Jump to content

Showing results for tags 'landed'.

  • Search By Tags

    Type tags separated by commas.
  • Search By Author

Content Type


Forums

  • The Consumer Forums: The Mall
    • Welcome to the Consumer Forums
    • FAQs
    • Forum Rules - Please read before posting
    • Consumer Forums website - Post Your Questions & Suggestions about this site
    • Helpful Organisations
    • The Bear Garden – for off-topic chat
  • CAG Community centre
    • CAG Community Centre Subforums:-
  • Consumer TV/Radio Listings
    • Consumer TV and Radio Listings
  • CAG Library - Please register
    • CAG library Subforums
  • Banks, Loans & Credit
    • Bank and Finance Subforums:
    • Other Institutions
  • Retail and Non-retail Goods and Services
    • Non-Retail subforums
    • Retail Subforums
  • Work, Social and Community
    • Work, Social and Community Subforums:
  • Debt problems - including homes/ mortgages, PayDay Loans
    • Debt subforums:
    • PayDay loan and other Short Term Loans subforum:
  • Motoring
    • Motoring subforums
  • Legal Forums
    • Legal Issues subforums

Categories

  • News from the National Consumer Service
  • News from the Web

Blogs

  • A Say in the Life of .....
  • Debt Diaries

Find results in...

Find results that contain...


Date Created

  • Start

    End


Last Updated

  • Start

    End


Filter by number of...

Joined

  • Start

    End


Group


Location

Found 1 result

  1. When the enforcement regulations were overhauled in 2014, they provided a radical change whereby, a debtor could repay their debt by way of a payment arrangement (usually over a period of approx 3-4 months). Such payment arrangements need to be set up within the very strict time frame outlined on the Notice of Enforcement. This period of time is referred to as the 'Compliance stage' and as long as a payment arrangement is agreed by the date and time given on the notice, an enforcement visit will not be required, and this will save the debtor incurring an enforcement fee of £235. The ‘compliance stage’ is also the period when cases of ‘vulnerability’ should be bought to the attention of the enforcement company (and evidence provided where possible). When the Notice of Enforcement is sent, a Compliance fee of £75 will be added to the principal debt. It is important to make clear that the Compliance fee (of £75) is not a fee for just sending a letter. It is a fee that covers many different costs incurred by the enforcement agent including the setting up of Welfare Departments, training and setting up and managing payment arrangements etc, etc. The second radical change introduced in 2014 was the provided that where the proceeds of enforcement are less than the amount outstanding, that the payment should be distributed on a pro-rata basis between the creditor and enforcement agent. With the ‘Compliance stage’ allowing for short term payment arrangements, the government were concerned that this could cause enforcement agents to operate at a loss until the total debt was paid (and they recovered their fees) and that this could undermine the fee structure and could lead to enforcement agents acting in an aggressive manner in order to recoup the entire debt. It was for this precise reason, that the regulations provide that enforcement agents should be paid the compliance stage in full first, followed by a pro-rata division of proceeds. This is explained in more detail in the following Explanatory Memorandum supporting the Taking Control of Goods (Fees) Regulations 2014. http://www.legislation.gov.uk/uksi/2014/1/pdfs/uksiem_20140001_en.pdf It has been interesting to observe over the past 3 years the way in which 'debt avoidance' websites reacted to the compliance fee with literally hundreds of Freedom of Information requests being made to councils around the country questioning how each council dealt with 'direct payments' and whether they retained the payment...or forwarded it to the enforcement agent. The advice from these groups has remained unchanged...pay the council direct online the principal debt (minus enforcement agent fees). With Magistrate Court fines, in every case where a payment is received after a case had been passed to an enforcement agency, the court will forward the payment to the enforcement agent so that they can deduct the compliance fee (of £75) and apportion the balance in line with legislation. If the debt in question is a local authority issued penalty charge notice or a liability order, some councils manage direct payments in different ways. Some forward the entire payment to the enforcement agent....some forward just the compliance fee and others keep the payment. Regardless of the internal procedures, the fact remains, that paying the council (or creditor direct) does not avoid paying bailiff fees and this has been the subject of an important legal case details of which are posted below.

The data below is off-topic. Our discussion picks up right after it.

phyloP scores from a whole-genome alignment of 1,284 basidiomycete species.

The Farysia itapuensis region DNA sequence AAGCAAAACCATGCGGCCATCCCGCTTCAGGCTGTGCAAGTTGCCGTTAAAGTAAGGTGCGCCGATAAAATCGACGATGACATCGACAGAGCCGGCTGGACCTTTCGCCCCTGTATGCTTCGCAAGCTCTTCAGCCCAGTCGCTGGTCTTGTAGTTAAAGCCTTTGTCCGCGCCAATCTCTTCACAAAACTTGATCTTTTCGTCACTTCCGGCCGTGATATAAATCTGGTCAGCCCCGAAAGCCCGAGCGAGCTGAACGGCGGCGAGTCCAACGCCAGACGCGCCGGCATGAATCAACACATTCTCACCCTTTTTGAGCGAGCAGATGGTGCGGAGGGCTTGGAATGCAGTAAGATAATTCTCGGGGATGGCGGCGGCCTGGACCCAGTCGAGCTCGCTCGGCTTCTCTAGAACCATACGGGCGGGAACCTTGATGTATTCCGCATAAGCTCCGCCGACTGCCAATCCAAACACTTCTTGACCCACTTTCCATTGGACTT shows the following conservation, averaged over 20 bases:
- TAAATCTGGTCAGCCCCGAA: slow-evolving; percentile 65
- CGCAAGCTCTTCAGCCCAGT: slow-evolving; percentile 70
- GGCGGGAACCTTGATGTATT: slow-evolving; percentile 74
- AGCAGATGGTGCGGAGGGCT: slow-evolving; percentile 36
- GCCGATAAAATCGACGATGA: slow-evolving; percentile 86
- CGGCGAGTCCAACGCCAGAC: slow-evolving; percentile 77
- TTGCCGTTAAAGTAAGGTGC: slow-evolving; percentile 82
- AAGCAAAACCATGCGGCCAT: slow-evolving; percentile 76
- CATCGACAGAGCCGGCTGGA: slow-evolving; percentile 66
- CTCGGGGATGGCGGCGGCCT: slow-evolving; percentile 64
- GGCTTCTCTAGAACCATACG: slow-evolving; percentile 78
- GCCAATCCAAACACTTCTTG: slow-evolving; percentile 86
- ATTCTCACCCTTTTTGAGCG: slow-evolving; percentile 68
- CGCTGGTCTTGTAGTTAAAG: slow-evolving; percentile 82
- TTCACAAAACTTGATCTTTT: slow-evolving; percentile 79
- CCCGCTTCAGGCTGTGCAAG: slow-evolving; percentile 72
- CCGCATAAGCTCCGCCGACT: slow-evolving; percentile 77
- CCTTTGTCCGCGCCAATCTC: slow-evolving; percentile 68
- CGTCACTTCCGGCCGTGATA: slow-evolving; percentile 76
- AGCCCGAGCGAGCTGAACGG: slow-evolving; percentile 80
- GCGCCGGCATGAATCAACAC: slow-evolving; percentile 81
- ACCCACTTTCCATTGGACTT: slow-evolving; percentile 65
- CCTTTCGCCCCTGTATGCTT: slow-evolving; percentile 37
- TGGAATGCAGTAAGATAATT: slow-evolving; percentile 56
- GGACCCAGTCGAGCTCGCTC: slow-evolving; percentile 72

×
×
  • Create New...